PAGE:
Back – to – School Budgeting Surprises

young boy child with Abacus

And How To Get Ahead Of Them

Ah, back-to-school season. Your child is anticipating the academic year ahead of them, and for parents, too, this can be an exciting time. But it can also be an expensive one — especially when you get blindsided by costs you weren’t expecting. Here’s your guide for how to handle unexpected back to school expenses.

Where To Start

A new school year can mean new activities and interests — many of which demand dollars. Talk to your child in advance about what they think they might be interested in, says Trae Bodge, smart shopping expert at truetrae.com. “Especially as they get older, they might not be talking to you as much about things they deem important,” she says. “Keeping those lines of communication really open can help you as a parent anticipate what the costs might be.”

The school will likely provide a list of necessary supplies. But there’s nothing wrong with writing to your kid’s teacher — even during the summer — and inquiring about needs, especially for items that are generally more expensive, like field trips and technology.

Also, keep in mind that when you’re trying to anticipate costs, one of your best sources of wisdom is your spending history. “I would look at your back-to-school shopping costs from last year. See what you spent on that you didn’t anticipate, and factor those items into your budget if you need them again,” says Andrea Woroch, consumer savings expert at andreaworoch.com.

Extracurriculars = Extra Costs

Your kid’s extracurricular activities always seem to inspire activity in your wallet. For activities like dance and gymnastics, you may have to purchase costumes for performances. And for things like Model UN, your child will need business attire. Also, if your child is an athlete, you’ll likely have to pay for equipment. “Nowadays, especially since the recession, a lot of schools can’t cover the cost of uniforms, and in some cases even basketballs and footballs,” says Bodge. And if you’re buying something like cleats, it can cost you again later in the year when your child grows out of them. “Don’t overspend now, assuming that these supplies are going to carry you through the year,” Woroch warns. Activities often require ongoing expenditures. Instead, keep an eye open for neighborhood sales and swaps where you may be able to use last year’s equipment to give you a leg up on this years, financially.

Clothing: At First, Less Is More

Even though you may be tempted to snap up every possible outfit your child may need for the year while the summer sales tax holidays are in full swing, hang onto a portion of your budget for later in the year, advises Bodge. Why? If you live in an area with regular seasons, better deals on cold weather clothing happen later — in late September and October. Plus, if you wait, your kids have an opportunity to go to school, check out what everybody else is wearing, and see if they want to hop on a trend. You can ensure you’re spending money on things they like wearing and will actually wear.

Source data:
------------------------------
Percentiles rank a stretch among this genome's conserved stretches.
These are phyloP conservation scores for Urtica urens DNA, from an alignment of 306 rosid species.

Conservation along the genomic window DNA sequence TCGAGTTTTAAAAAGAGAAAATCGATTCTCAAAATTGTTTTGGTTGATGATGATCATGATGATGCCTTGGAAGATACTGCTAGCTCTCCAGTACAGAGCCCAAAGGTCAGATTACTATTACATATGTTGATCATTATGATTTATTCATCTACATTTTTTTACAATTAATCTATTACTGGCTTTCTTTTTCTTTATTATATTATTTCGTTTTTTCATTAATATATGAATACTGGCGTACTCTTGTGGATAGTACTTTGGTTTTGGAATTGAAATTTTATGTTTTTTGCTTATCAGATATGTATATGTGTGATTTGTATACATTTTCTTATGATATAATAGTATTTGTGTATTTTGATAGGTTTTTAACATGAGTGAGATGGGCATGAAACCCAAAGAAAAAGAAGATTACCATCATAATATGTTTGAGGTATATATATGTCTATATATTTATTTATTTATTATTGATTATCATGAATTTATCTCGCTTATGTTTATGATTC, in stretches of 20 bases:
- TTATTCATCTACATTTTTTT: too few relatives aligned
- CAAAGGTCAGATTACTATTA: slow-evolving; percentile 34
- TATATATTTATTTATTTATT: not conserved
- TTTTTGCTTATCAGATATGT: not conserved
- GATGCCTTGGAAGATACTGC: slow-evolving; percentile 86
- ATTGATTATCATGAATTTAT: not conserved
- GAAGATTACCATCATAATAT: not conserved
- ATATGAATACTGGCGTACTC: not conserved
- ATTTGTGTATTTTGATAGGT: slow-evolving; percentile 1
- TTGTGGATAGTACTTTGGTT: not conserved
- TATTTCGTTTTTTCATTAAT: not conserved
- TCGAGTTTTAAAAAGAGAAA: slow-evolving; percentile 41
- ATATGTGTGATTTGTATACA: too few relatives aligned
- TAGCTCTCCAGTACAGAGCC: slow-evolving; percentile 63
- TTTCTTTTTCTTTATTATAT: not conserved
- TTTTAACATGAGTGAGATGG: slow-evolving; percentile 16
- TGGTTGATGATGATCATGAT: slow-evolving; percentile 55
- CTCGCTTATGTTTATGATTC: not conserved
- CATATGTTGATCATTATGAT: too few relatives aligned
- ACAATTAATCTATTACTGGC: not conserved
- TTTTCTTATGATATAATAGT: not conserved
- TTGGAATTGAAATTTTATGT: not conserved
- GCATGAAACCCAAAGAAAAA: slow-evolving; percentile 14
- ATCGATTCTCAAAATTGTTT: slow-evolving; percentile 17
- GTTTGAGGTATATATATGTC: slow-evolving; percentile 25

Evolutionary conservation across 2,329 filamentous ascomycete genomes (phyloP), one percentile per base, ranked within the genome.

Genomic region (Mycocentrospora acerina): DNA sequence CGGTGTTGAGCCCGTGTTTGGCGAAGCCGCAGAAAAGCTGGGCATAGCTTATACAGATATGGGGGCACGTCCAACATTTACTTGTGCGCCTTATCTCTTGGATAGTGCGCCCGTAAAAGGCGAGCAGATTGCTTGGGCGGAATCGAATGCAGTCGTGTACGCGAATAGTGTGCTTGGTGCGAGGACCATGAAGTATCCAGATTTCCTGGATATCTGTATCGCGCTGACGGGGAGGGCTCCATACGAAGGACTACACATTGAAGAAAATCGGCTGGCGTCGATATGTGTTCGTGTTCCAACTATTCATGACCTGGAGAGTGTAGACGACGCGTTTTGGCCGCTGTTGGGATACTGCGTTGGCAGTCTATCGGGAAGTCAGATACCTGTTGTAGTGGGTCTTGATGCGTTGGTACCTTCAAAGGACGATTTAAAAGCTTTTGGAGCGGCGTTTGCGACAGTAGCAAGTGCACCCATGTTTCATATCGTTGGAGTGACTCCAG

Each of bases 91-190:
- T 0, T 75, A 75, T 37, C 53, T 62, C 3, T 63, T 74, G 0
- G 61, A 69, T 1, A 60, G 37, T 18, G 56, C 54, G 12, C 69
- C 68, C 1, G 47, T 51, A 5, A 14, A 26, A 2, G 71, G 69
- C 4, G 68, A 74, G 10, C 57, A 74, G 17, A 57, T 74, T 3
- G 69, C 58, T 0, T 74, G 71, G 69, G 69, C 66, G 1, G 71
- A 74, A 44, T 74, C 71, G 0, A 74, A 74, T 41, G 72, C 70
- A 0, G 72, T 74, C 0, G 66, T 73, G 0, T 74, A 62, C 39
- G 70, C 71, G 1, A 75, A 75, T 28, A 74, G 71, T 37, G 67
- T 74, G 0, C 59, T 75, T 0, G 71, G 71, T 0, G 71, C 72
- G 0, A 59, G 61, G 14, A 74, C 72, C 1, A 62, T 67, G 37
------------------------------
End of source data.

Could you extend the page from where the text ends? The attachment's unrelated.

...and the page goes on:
Technology

Technology is likely an integral part of your child’s educational experience — especially if they’re in grades five or above. It’s quite possible they’ll have homework requiring a computer and assignments to print out at home. In other words, if you realize in October that you’ll need to purchase a laptop you hadn’t planned on, that can be a major hit to your budget. To prevent a possibly stressful surprise like this, make sure you reach out to your childs’ teachers or school in advance.

Avoid The Big Shopping Spree Before September

These next few weeks as you’re strolling through the mall, you’re likely to be bombarded with colorful back to school sales. You may be tempted to start shopping for everything on your list right then and there, but prices are expected to drop throughout the month of August, reaching a low in early September, says Bodge. And even once you think prices can’t get any lower and you’re ready to shop, make sure you compare prices online before making a purchase — especially with big ticket items like a laptop or phone.

Also, if you want to minimize the hassle of returns and items that don’t fit, try to shop with your child. “Bringing your kids shopping with you — even if it seems like a pain — is good bonding time. And it shows them what shopping is,” Woroch says. Giving them a budget will instill in them the idea that money is a limited resource. Plus, if your child can watch you in action making efforts to save (using a coupon, buying on sale), that will give them an appreciation for the value of money — something that not nearly enough kids will be taught in schools.

 

Sources: 

https://www.savvymoney.com/blog/spending/back-to-school-budgeting-surprises/

Contributing Editor: Jean Chatzky with Molly Povich

Do My Child’s Activities Really Need to Make Me Go Broke?

little girls playing soccer with coach.jpg

Extracurricular activities are an important part of a child’s development. They allow students to shine in ways that may not be possible in the classroom. It also helps kids step out of their social circles to forge new friendships. They may even be your child’s gateway to a college scholarship and possibly a lucrative career. 

But extracurricular activities are expensive. If you’ve got several school-aged children and each wants to participate in two activities, you can be looking at an investment as high as $10,000 or more for fees, equipment, uniforms, instruments and supplies. 

No worries though; you don’t have to choose between your budget and your children’s happiness. Here are some ways to save on your kids’ extracurricular activities: 

1. Limit the number of after-school activities you allow for each child